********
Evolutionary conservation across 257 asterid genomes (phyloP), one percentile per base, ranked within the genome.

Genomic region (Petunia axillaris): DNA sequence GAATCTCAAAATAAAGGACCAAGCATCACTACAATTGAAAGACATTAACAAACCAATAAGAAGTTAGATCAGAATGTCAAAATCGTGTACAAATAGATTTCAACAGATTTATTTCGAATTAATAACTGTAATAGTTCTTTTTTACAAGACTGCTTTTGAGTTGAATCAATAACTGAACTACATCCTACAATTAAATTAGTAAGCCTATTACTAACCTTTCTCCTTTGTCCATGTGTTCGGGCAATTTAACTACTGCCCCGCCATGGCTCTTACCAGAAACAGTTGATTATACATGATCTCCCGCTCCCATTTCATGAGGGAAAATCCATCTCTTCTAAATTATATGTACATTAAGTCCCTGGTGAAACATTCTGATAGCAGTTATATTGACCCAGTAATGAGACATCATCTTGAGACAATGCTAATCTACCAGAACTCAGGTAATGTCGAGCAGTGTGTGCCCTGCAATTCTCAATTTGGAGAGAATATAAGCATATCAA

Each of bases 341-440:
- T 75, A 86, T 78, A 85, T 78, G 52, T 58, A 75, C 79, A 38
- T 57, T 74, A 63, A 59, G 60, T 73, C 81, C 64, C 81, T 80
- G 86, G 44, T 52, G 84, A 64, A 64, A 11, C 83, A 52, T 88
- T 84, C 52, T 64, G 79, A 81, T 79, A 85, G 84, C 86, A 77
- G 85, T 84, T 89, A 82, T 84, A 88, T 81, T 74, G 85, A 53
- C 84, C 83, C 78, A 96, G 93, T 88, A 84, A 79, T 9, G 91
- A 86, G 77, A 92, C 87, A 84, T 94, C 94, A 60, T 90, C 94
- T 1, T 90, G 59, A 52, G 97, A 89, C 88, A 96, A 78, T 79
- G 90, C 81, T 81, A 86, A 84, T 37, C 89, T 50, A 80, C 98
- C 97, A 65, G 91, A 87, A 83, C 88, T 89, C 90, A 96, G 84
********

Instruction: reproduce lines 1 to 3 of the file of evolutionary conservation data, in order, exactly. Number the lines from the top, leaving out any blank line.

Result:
Evolutionary conservation across 257 asterid genomes (phyloP), one percentile per base, ranked within the genome.

Genomic region (Petunia axillaris): DNA sequence GAATCTCAAAATAAAGGACCAAGCATCACTACAATTGAAAGACATTAACAAACCAATAAGAAGTTAGATCAGAATGTCAAAATCGTGTACAAATAGATTTCAACAGATTTATTTCGAATTAATAACTGTAATAGTTCTTTTTTACAAGACTGCTTTTGAGTTGAATCAATAACTGAACTACATCCTACAATTAAATTAGTAAGCCTATTACTAACCTTTCTCCTTTGTCCATGTGTTCGGGCAATTTAACTACTGCCCCGCCATGGCTCTTACCAGAAACAGTTGATTATACATGATCTCCCGCTCCCATTTCATGAGGGAAAATCCATCTCTTCTAAATTATATGTACATTAAGTCCCTGGTGAAACATTCTGATAGCAGTTATATTGACCCAGTAATGAGACATCATCTTGAGACAATGCTAATCTACCAGAACTCAGGTAATGTCGAGCAGTGTGTGCCCTGCAATTCTCAATTTGGAGAGAATATAAGCATATCAA

Each of bases 341-440: